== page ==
Animal Health / Antimicrobial Awareness Week 2021
The Department of Agriculture, Food and Marine’s has announced that its Animal Health Awareness Week is taking place this year in conjunction with World Antimicrobial Awareness Week (WAAW), from Nov 18th to November 24th.
The first objective of the week is to raise awareness of the importance of ensuring high standards of animal health in order to prevent and control disease for the primary benefit of farmers and pet owners, but also the wider society. The second objective is to raise awareness of the growing challenge of antimicrobial resistance. Antimicrobial resistance primarily impacts on human health, but any use of antimicrobials in either human or animal health will drive the development and spread of antimicrobial resistance in bacteria. The same bacteria can cause disease in people and animals and the same antimicrobials are used to treat disease in both populations.
The overarching theme for the week is future sustainability – economic, environmental and social - both in terms of animal health and antimicrobial usage. A key element of the week is to re-emphasise the importance of the early detection of any new or exotic diseases so that control measures can be put in place promptly, to contain any such outbreaks. Healthy livestock are critical for economically sustainable livestock production.
Healthy animals also contribute to environmental and social sustainable outcomes - optimising output per individual animal, thus reducing climate impacts, reducing antimicrobial use, ensuring the production of high quality nutritious safe food and protecting animal welfare.
The Department will host a series of evening webinars over the course of the week on a number of pertinent animal health topics which will be of interest to farmers, animal owners, their vets and indeed the wider industry and society. The aim of these webinars is to promote a more proactive approach among the livestock industry to improving animal health and reduce the public health risks posed by AMR and zoonoses.
Commenting Minister McConalogue said, “I would encourage as many people as possible to tune into this series of webinars on issues which are of concern not just to the farming community but the general public. My staff has gathered a wide array of expert speakers who are really worth listening to, and there will be really useful information shared with attendees”.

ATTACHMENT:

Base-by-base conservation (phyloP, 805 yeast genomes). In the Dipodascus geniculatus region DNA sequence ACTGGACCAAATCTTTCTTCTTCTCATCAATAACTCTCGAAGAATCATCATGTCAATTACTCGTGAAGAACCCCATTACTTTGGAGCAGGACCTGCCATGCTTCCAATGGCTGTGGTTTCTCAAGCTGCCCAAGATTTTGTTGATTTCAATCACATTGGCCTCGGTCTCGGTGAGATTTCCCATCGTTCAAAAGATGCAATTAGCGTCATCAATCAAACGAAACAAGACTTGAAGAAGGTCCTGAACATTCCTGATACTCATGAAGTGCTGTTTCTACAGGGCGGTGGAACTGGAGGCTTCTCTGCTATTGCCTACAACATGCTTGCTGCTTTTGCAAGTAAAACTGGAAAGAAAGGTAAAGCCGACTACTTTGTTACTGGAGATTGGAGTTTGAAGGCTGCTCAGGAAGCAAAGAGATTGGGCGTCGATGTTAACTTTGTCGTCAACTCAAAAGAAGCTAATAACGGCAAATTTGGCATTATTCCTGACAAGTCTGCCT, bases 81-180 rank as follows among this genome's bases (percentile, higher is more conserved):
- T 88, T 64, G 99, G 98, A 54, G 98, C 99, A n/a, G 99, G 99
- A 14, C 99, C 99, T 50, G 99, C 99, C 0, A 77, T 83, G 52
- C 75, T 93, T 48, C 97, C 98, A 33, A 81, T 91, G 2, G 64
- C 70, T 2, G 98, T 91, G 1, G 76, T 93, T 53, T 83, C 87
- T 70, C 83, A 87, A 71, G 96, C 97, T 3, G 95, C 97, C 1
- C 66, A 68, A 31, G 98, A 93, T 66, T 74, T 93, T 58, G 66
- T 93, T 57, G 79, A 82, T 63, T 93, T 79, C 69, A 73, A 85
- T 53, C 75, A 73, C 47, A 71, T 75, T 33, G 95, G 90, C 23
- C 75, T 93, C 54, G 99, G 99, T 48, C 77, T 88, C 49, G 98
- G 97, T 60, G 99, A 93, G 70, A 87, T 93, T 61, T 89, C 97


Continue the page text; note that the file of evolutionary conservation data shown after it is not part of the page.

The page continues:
Registration details for the webinars are available on the government website at gov.ie/animalhealth
The topics in the various webinars are set out in the table below.
Antimicrobial Resistance (coinciding with the start of EU AMR week)
· Agriculture – leading the way in managing AMR – James Russell (British Veterinary Association)
· Responsible antibiotic usage – John Hanrahan (farmer) & Mike Burke (PVP)
· A Hospital and GP perspectives on AMR – Professor Martin Cormican & Dr Nuala O’Connor
One Health focusing on zoonoses
· Emerging zoonotic threats – Dr Helen Roberts, DEFRA and HAIRS chair
· Zoonoses in Ireland – Dr Margaret O Sullivan, HSE
· Emerging zoonotic threat of tick borne diseases – Anneta Zintl, UCD
· Zoonotic disease in family pets – Ciara Feeney, Ark Veterinary Group
Herd Health, highlighting the importance of proactive herd health planning in maximising health and minimising AM usage.
· Bulk milk testing as a herd health management tool – Ailish Moriarty, Nuffield Scholar
· FARM vet champion programme – Dr Fiona Lovatt, RCVS clinical lead
· Benefits of selective DCT for dairy farmers – Finola McCoy (AHI)
· Future parasitic challenges at farm level – Dr James O Shaughnessy, CVRL
Emerging disease threats
· FMD in Northern Ireland in 2001 – Dr Philip Robinson, Harper Adams
· One Health team effort of COVID modelling – Professor Simon More, CVERA
· Threat of Bluetongue – Sunita Jeawon, NDCC
· Biosecurity lessons learned from LPAI – Dr Damien Barrett, NDCC
· A family’s experience with AMR – Mike Magan, AHI
· ASF preparedness – Gemma Daly DAERA